Ludwig Prandtl “Father of modern aerodynamics”



 Ludwig Prandtl
zum Bild Ludwig Prandtl

Ludwig Prandtl is today considered one of the key founding fathers of institutionalised aerospace research. When he founded the Modellversuchsanstalt für Aerodynamik der Motorluftschiff-Studiengesellschaft [Institute for testing of aerodynamic models of the powered airship society] which would later become the Aerodynamischen Versuchsanstalt, [Institute for Aerodynamic Testing] or AVA, a precursor of the modern day German Aerospace Centre (DLR) in 1907 in Göttingen, he was laying the foundations of modern aerodynamic research. He is considered the “Father of modern aerodynamics” and founder of modern study of aerodynamics Colleagues describe him as “an extroadinary scholar, a successful teacher and a good man“.

Ludwig Prandtl was born on 4.2.1875 in Freising, studied Engineering as the assistant of August Föppl in Munich and graduated with doctorate status (Dr. phil) from Munich University in 1900. He worked towards his professorship in mechanics at Technische Hochschüle Hannover [Hanover University] and lived in Göttingen from 1904 until he died on 15.8.1953. Ludwig Prandtl was appointed to the University of Göttingen in 1904. In Göttingen, he worked as Professor of technichal physics from 1904 to 1947 and as Professor of applied mechanics from 1907. Ludwig Prandtl was the first person in Germany to receive a lecturing post in the study of aerospace in 1909.

The enthusiasm for flight grew rapidly in the first few years of the last century. This lead to the founding of 1907 the Modellversuchsanstalt der Motorluftschiff-Studiengesellschaft, M.St.G. [the Institute for testing aerodynamic models of the powered airship society] which would later become the Aerodynamischen Versuchsanstalt, AVA, [Institute for Aerodynamic testing] which Ludwig Prandtl would head from 1907 to 1937. Ludwig Prandtl held the post of Chairman of the Board of AVA from 1938 to 1945. 

 Modellversuchsanstalt für Aerodynamik
zum Bild Modellversuchsanstalt für Aerodynamik

The first wind tunnel was constructed in 1908 on the Hildebrandstraße in Göttingen, where the first aerospace models were tested. In 1917, measuring operations in a new, larger wind tunnel were already in service to analyse aircraft on the site in Böttingerstraße in Göttingen. This first wind tunnel was known around the world, and especially in the USA as the “Göttinger Construction”. Prandtls dream of founding a new Kaiser Wilhelm Institute for Hydrodynamics was fulfilled and at the same time he decided to make Göttingen his future place of work. He headed the Kaiser Wilhelm Institute for aerodynamic research, inaugurated in 1925, now the Max Planck Institute for Dynamics and Self-Organization, from 1925 to 1947 in very difficult times, politically and economically.

In 1912 Ludwig Prandtl held the post of founding member and Chief Executive of the Scientific Aerospace Society in Berlin. In 1914 he became a member of the Scientific Society of Göttingen. In 1922 he held the post of founding member and Chief Executive of the Society for Applied Mathematics and Mechanics (GAMM), where he remained Chief Executive until 1950. 

Ludwig Prandtl was not only a researcher and teacher. He was also in charge of science and a political advisor at the same time. He designed the construction of the "Modellversuchsanstalt“ [Model Testing Institute], of the Institute for Aerodynamic Testing and the Kaiser Wilhelm Institute and he was advisor to the Ministry of Transport on issues concerning the promotion of aerospace research. From this came his membership on the board of the newly created Lilienthal Society for Aerospace Research from 1936 to 1945.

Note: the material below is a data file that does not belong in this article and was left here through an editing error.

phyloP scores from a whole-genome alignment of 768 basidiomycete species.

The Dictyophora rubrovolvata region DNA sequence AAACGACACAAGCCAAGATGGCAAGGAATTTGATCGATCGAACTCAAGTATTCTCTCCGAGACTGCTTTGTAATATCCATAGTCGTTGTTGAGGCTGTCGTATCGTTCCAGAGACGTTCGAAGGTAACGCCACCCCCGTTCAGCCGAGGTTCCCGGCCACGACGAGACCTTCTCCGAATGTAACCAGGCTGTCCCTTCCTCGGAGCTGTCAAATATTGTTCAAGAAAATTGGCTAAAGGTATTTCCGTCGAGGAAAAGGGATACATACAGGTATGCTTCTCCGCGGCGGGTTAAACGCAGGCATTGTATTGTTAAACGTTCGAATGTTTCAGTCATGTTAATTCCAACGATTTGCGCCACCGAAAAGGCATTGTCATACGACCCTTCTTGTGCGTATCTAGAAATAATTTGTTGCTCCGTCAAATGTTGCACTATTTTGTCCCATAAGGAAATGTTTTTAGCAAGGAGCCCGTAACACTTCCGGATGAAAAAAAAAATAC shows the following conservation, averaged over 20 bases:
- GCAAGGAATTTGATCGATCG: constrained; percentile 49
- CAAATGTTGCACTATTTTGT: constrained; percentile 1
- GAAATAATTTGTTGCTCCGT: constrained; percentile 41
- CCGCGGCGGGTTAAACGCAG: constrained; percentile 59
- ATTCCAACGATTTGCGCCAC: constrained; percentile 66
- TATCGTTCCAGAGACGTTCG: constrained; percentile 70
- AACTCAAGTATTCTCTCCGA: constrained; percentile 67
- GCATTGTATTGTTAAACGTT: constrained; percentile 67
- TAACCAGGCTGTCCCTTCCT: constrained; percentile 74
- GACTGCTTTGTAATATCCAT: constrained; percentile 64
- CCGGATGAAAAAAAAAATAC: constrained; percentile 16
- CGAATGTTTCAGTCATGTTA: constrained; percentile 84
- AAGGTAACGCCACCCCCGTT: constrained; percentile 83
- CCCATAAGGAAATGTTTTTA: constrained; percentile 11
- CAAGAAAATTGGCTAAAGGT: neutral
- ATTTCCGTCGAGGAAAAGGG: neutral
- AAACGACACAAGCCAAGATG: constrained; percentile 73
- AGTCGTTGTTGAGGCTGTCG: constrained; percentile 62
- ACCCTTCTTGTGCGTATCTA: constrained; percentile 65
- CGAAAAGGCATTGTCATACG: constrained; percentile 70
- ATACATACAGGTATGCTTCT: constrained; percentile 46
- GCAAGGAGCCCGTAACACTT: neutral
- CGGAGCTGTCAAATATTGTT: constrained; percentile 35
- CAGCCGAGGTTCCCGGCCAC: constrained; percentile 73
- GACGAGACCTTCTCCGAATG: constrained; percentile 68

He was awarded honorary doctorates from the Universities of Danzig, Zurich, Prague, Trondheim, Bucharest and Istanbul. Ludwig Prandtl was decorated for outstanding service, being awarded the Großes Verdienstkreuz [highest order of merit] of the Federal Republic of Germany. Ludwig Prandtl became Emeritus Professor at the University of Göttingen in 1947.

The following areas can be attributed to the research carried out by Ludwig Prandtls and his postgraduates:

  • Elasticity, plasticity, rheology
  • Boundary layer and resistance
  • Turbulence and eddy formation
  • Gas dynamics
  • Wings
  • Model testing body
  • Meteorology
 Airship in the wind tunnel
zum Bild Airship in the wind tunnel

In total, Ludwig Prandtl supervised 85 dissertations. Above all, mention should be made of Jakob Ackeret, Adolf Busemann, Theodore von Kármán, Oskar Tietjens, Walter Tollmien and Hermann Schlichting and their renowned work on boundary layer and resistance, who would all later be recognised as outstanding aerospace scientists.

Ludwig Prandtl was characterised by a very contemplative style of thinking which enabled him to solve substantial mathematical problems. He analysed boundary layers in wall areas on wing surfaces and always confirmed his theoretical declarations through wind tunnel experiments. His groundbreaking work on wing theory provided the first declarations on the effect of forces on wings. Ludwig Prandtl also enjoyed success with his analyses of compressible flow currents. In Göttingen, he not only developed low-speed wind tunnels but also supervised the construction of the first supersonic wind tunnel in Germany.

Ludwig Prandtl possessed a wealth of ideas and plans and when it came to mathematical or experimental problems, he was always available as the patient teacher for his colleagues and students. His drive for research, his passion for new challenges and above all his professional methodology have been imprinted on his numerous students at home and abroad. Many have acted as new catalysts of the Prandtl school and have passed on his ideas to their own students. 


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